Commissioned by Chisenhale Gallery
In Elizabeth II's Golden Jubilee year, Locke’s installation was a vast architectural construction that faced head on the traditions and ambiguities of British culture and heritage. Ambitious and complex, the beautiful and the political combined in a series of rooms, galleries and courtyards. Some were akin to museum spaces, some to Victorian merry-go-rounds and fun fairs. We are brought face to face with giant portraits of our ageing Royal Family, images of glamour and power but also of unease, in a series of grottos that seem almost on the verge of collapse.
Eventually the visitor is made aware of the architectural structure that houses all. The cladding that encases the rooms is an intricate cardboard construction that draws on a multitude of architectural reference points, including temples, mosques, Caribbean vernacular and Rajput architecture. Royal mottos and coats of arms jostle with phrases from the Royal Mail such as 'fragile - protect from all elements'. The use of cardboard refers to Locke's investigations into the tension between shell and content, and in the packing and unpacking of cultures, theories, art and the artist himself.
"It is pathetic and sad, but on a glorious scale. It is strong yet full of confusion, chaos and insecurity. It is intimate yet on a grand scale. It is full of contradiction. It has a feeling of elegy or requiem. It is an idea of 'immigrant art'. Not a specific culture yet coming out of the diversity of London, a cardboard culture and an invented culture. It exists in the boundary between the art object and and installation. It is a giant drawing. It is an abandoned fairground...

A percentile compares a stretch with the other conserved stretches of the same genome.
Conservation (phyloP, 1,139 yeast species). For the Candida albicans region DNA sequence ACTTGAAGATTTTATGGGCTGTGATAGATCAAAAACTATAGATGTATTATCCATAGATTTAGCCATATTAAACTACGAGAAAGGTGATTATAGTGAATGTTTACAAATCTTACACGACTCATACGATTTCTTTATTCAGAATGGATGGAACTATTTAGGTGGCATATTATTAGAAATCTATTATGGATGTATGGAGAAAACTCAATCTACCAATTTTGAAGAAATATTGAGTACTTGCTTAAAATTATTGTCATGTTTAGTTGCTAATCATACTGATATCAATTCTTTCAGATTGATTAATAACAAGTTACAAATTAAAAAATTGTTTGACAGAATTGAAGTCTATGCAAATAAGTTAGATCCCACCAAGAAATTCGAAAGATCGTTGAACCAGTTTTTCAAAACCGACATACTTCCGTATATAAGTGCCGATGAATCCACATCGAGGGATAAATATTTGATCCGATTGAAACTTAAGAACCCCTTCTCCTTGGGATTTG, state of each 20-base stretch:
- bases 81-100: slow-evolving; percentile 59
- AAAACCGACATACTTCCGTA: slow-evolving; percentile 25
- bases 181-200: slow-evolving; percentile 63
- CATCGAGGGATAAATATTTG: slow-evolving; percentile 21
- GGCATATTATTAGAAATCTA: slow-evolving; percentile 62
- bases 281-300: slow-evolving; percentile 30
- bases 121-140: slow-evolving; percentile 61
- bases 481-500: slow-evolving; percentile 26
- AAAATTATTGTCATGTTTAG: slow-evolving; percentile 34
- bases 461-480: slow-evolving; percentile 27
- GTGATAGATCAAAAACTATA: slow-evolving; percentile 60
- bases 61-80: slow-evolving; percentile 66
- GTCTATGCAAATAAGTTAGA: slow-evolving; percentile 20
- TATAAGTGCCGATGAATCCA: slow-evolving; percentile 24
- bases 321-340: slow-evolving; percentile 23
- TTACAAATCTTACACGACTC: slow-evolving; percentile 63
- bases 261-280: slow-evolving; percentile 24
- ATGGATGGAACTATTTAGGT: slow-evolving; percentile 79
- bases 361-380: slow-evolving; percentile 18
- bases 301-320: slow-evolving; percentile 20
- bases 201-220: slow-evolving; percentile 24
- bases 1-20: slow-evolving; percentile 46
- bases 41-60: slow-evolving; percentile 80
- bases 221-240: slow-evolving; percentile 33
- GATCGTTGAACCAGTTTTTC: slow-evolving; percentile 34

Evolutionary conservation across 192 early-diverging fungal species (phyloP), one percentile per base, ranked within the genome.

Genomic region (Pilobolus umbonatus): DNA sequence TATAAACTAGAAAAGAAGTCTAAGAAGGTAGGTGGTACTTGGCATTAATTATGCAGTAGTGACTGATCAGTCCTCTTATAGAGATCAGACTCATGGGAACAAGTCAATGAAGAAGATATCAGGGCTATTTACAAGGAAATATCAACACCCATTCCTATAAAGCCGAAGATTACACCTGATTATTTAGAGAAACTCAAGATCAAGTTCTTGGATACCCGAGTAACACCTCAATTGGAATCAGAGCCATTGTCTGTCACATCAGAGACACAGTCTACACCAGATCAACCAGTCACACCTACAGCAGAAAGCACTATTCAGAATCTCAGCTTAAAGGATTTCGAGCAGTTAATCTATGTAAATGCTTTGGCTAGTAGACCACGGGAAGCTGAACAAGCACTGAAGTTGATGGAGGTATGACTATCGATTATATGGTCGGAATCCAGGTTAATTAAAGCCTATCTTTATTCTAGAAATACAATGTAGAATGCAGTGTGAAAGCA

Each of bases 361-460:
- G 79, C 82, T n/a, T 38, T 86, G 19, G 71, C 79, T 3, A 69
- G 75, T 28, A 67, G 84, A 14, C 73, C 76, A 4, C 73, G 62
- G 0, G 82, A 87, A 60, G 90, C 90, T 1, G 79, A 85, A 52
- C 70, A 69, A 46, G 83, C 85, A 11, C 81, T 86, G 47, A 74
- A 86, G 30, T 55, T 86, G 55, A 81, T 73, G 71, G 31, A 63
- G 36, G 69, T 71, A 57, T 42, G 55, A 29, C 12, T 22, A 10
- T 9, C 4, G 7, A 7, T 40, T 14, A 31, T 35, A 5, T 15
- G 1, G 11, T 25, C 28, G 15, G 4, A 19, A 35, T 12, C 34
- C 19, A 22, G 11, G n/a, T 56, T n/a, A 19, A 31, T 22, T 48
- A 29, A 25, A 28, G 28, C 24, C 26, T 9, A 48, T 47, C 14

"...When I was a teenager I planned to become a historian, however, I ended up an artist. It is only natural that my work should have a historical slant and references. What seems difficult for people to realise is that the work is not simply, or mainly a political statement or an illustration of post-colonial ideas. It is about what I am interested in aesthetically and historically. It is not merely educational or designed to get over a political point. Art is emotional, intuitive and mysterious. I’m trying to get at something elusive, possibly unobtainable". - Hew Locke
Click here to read review of The Cardboard Palace in Frieze magazine
Top left - photo by Indra Khanna, top right and middle -photos by Stephen White, London, all 2002. Bottom - detail of Cardboard Palace, New Art Gallery Walsall version, photo by Jonathan Shaw 2005.